Points: 85 (almost 86).

Thanks Alistair!

Tomatin 14yo “Port Casks” (46%, OB, Tawny Port Pipes Finish, 2016)

I come from a time when Distilleries started experimenting with other casks than the usual Bourbon and Sherry casks. When Whiskies finished in Wine casks, Port casks and Rum casks popped up in the market, I actually preferred the Rum cask versions the most. I didn’t particularly like the Wine and Port finishes. It’s not because I couldn’t keep up with the pace of change, because today there are lots of these finishes around that are pretty good, but when I taste back the first examples they still are not-so-good. Port was an easy choice for distillers and blenders I guess, since it is related to Sherry and both are fortified Wines. However Sherry casks and Port casks yield very different Whiskies.

I guess the early versions were finished in casks that previously held Ruby Port. Young and bold stuff, which made for a very raw and harsh Whisky, especially when finished for too long. The U.K. loves Vintage Port which are excellent Ruby Ports, 2 years old, so the obvious starting point for experimentation with finishing. Today we see more and more Port finishes done in Port Pipes that previously held Tawny Port. Tawny Ports are older Ports, that turn (reddish) brown from oxidation. For this 14yo expression Tomatin first matured the Whisky in Bourbon barrels and for the finish they used Port Pipes that previously held Tawny port for 50 years! The 14yo Tomatin was first introduced in 2014, a replacement for the 15yo, which came from Bourbon casks only. Tomatin also discontinued the 25yo which also was from Bourbon casks only. In 2016 we saw a complete revamp of the design, so this review is for the “new”14yo, number four in the core range preceded by the “Legacy”, the 12yo and a Cask Strength version without an age statement (We’ll get to that one later).

Tomatin 14yo Port Casks 2016Color: Gold with a pinkish hue.

Nose: Musty and definitely recognizable as a Port finish. It is quite obvious to say the least. Also the color gave it away. You don’t get this pinkish hue, from caramel coloring, and wine finishes smell differently, however it also reminds me a bit of a Jenever fully matured in a Bordeaux cask. Apart from the typical fruity Portiness there is an unusual hay-like aroma, like Grappa has, it is different from your usual Whisky. In the back there is also a more creamy, vanilla note, softening the whole up. Nice soft wood as well. Although the finish is quite strong, it isn’t overpowering, and the Whisky remains balanced. Nevertheless, the finish ís strong enough not to let Tomatin’s signature tropical fruitiness through.

Taste: Sweet and fruity. Chewy. Here the finish isn’t as strong at first like in the nose. Here it starts with sweet and creamy Bourbon cask notes, but the Port quickly exerts itself. I don’t know yet if the burnt note I get, comes from toasted oak, or from the Port pipes (or both). A fruity acidity lies on top, so less balance here than on the nose. Hints of paper (not cardboard, which is heavier and less likeable). The whole is quite creamy and friendly. Well made and quite bold to let the Port finish speak its mind. Creamy, fruity, slightly burnt and some nice wood. That sums it up. Medium finish.

This is daily drinker material. Something I would reach for quite often. Sure you can analyze it to death, but why should you. I already did that for you. Not very expensive and fun to drink and definitely different from most other expressions in the shops today.

Points: 84 (same score as the previous version)

Lagavulin 8yo (48%, OB, Refill American Oak, Limited Edition, 20.000 bottles, 2016)

Here at Master Quill, we love Lagavulin. In fact if you like your peated Whiskies, then it is really hard to find a bad Lagavulin. It has always been a Single Malt of very high quality and rather rare to encounter as an independent bottling, although there are quite a few out there. Another amazing fact is that the “regular” 16yo is still very, very good, and very, very, affordable. Well done Diageo. For now, because when they start tinkering with Lagavulin 16yo, or delete the Talisker 10yo, well, that wouldn’t be so good now would it.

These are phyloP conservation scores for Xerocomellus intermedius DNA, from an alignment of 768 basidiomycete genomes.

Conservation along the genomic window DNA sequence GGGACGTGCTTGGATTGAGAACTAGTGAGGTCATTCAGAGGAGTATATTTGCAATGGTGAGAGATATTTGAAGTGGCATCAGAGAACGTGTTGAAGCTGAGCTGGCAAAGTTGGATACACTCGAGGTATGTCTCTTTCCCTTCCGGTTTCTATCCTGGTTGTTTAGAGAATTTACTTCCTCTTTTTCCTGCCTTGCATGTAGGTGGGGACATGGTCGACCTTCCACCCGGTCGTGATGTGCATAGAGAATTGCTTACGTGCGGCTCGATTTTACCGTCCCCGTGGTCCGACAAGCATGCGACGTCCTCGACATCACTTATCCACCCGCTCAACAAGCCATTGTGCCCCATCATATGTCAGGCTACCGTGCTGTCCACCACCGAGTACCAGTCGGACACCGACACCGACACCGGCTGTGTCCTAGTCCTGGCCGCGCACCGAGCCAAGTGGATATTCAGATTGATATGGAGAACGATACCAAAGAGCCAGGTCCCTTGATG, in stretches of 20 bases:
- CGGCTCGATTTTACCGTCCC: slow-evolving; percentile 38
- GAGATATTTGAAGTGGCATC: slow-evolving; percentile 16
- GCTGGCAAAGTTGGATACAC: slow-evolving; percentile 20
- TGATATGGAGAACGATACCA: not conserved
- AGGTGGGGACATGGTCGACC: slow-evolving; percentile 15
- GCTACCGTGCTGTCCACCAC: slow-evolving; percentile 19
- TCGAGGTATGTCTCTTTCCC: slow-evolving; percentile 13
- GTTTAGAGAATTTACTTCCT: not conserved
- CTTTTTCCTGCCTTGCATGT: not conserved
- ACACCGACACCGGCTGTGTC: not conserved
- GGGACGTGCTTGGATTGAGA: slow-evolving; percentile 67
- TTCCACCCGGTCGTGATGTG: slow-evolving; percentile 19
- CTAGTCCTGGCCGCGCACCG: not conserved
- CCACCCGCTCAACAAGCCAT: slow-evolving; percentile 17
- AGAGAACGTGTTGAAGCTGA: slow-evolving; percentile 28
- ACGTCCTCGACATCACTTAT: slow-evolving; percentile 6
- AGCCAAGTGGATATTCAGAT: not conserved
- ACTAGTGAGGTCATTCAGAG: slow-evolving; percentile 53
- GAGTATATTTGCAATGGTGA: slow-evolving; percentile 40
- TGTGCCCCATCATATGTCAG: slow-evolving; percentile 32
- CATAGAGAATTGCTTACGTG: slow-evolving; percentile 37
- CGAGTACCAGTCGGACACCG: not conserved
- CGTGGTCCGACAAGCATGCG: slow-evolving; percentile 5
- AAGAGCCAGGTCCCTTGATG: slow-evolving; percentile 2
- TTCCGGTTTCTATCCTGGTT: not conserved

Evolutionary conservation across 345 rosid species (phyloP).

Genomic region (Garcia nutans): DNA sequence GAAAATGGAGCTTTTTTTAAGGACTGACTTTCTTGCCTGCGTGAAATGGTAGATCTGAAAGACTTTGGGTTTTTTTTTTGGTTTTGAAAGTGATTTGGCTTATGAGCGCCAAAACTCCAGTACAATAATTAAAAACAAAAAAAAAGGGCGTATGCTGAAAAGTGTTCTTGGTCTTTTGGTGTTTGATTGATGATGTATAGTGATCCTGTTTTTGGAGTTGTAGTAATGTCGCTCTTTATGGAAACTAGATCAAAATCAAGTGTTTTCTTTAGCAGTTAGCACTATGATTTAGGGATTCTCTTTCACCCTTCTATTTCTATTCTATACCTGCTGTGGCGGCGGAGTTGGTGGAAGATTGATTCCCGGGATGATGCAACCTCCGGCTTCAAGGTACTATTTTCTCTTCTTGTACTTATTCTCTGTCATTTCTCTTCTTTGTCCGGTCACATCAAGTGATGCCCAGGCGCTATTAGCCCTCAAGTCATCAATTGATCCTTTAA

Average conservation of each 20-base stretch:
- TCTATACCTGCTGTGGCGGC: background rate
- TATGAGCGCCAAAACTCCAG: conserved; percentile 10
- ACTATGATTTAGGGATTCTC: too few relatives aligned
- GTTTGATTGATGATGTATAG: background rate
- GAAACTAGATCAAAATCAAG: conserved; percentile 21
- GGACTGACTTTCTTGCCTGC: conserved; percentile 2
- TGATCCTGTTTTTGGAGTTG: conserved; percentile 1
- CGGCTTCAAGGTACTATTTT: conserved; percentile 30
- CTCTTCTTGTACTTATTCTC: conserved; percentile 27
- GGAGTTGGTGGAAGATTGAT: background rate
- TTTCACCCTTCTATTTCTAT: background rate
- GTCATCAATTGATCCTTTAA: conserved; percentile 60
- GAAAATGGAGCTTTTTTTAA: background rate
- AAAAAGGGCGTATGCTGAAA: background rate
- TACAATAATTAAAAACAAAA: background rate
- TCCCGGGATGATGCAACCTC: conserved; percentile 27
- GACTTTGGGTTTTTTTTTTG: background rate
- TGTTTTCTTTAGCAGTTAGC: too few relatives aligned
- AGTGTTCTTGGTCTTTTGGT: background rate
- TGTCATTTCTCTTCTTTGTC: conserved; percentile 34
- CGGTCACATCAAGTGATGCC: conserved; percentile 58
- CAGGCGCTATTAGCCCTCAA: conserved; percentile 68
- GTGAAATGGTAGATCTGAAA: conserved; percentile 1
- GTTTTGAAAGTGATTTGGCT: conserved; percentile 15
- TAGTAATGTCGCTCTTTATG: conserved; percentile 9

We all know, the Whisky marked changed quite a bit the last few years, it the demand! It’s therefore harder to put out well aged Malts for a price, older Whisky drinkers are used to. In come the NAS (No Age Statement) bottlings with funny names. Like for instance Talisker Skye (the island it hails from), Talisker (Dark) Storm (it is windy on the Isle of Skye), Talisker Port Ruighe (Pronounced as Port Ree, as in Portree, the largest town on Skye), Talisker 57 North (the location on the map) and Talisker Neist Point (a local lighthouse).

With Lagavulin, Diageo didn’t really venture into NAS territory, instead they released this 8yo. Sure still young like many other NAS bottlings, but this time we, the consumer, get to know its age. For one we now know there isn’t any three year old Whisky in this expression, because all the others must have it. No, this time we are not being conned and we are now more than happy to pay for a relatively young Whisky and feel quite good with it. Yup, put on an age statement, even if its 5yo (Benromach) or this 8yo, and everybody’s happy. I’m sure this Lagavulin got a break from the drinking public, whereas the Taliskers mentioned above were criticized to the bone. I for one like age statements, but do not necesseraly dislike NAS bottlings. However, not knowing whats in it, makes me more hesitant in buying them without tasting it first. With an 8yo, you somehow know what to expect…

Lagavulin 8yoColor: Pale straw. Very light.

Nose: Sweetish laid-back peat. Nice spicy feel to it, in part made up of burnt wood, or even better, burning wood. Usually young peated Whiskies tend to be quite heavy on the phenols, but this one smells quite nice and almost elegant. Ashes and candy. Slow development. Hints of rubber, crushed apples turning brown and some distant cigarette smoke. It also has a slightly acidic fruity note. Unripe pineapple and green apple skins. Fresh wood and fern, with mocha tones. Milk chocolate and . It wants to be warming but hardly is. It is a Lagavulin alright, in many ways a lighter version of the 12yo cask strength expression. Sure some might say it’s lighter in style, maybe slightly under-developed, or less complex, but when you spend some time with it, smelling it, it actually is wonderful stuff. Well balanced. Love it.